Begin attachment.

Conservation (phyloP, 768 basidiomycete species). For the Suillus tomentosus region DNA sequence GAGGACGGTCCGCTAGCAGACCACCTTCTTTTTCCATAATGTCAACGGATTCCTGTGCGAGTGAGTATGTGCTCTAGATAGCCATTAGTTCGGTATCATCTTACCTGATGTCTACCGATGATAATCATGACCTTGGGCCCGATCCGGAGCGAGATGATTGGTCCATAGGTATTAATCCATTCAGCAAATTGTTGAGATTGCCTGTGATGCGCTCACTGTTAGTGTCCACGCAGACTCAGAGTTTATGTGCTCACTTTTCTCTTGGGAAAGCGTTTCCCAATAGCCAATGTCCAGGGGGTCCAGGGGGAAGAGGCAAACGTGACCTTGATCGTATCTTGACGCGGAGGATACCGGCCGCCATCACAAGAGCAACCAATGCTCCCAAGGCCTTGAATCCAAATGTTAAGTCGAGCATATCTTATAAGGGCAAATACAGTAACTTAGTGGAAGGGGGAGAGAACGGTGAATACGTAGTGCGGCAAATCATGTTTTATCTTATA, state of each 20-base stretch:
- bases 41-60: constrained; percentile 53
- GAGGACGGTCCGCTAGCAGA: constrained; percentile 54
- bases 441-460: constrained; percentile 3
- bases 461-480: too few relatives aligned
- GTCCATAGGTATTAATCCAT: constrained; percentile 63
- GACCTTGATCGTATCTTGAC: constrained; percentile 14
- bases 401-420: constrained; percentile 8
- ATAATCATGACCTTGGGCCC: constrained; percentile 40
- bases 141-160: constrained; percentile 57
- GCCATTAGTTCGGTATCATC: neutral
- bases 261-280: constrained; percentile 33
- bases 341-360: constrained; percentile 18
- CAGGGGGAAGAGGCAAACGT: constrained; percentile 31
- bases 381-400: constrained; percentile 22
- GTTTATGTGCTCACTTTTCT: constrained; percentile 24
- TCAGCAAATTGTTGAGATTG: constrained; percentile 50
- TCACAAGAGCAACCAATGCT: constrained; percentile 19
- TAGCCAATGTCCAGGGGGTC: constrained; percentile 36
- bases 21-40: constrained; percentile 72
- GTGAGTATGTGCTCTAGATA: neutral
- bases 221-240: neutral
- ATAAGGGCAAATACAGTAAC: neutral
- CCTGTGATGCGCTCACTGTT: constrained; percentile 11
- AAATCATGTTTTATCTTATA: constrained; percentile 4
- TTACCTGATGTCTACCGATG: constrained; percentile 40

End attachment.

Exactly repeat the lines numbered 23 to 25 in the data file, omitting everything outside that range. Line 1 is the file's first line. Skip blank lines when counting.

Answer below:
- ATAAGGGCAAATACAGTAAC: neutral
- CCTGTGATGCGCTCACTGTT: constrained; percentile 11
- AAATCATGTTTTATCTTATA: constrained; percentile 4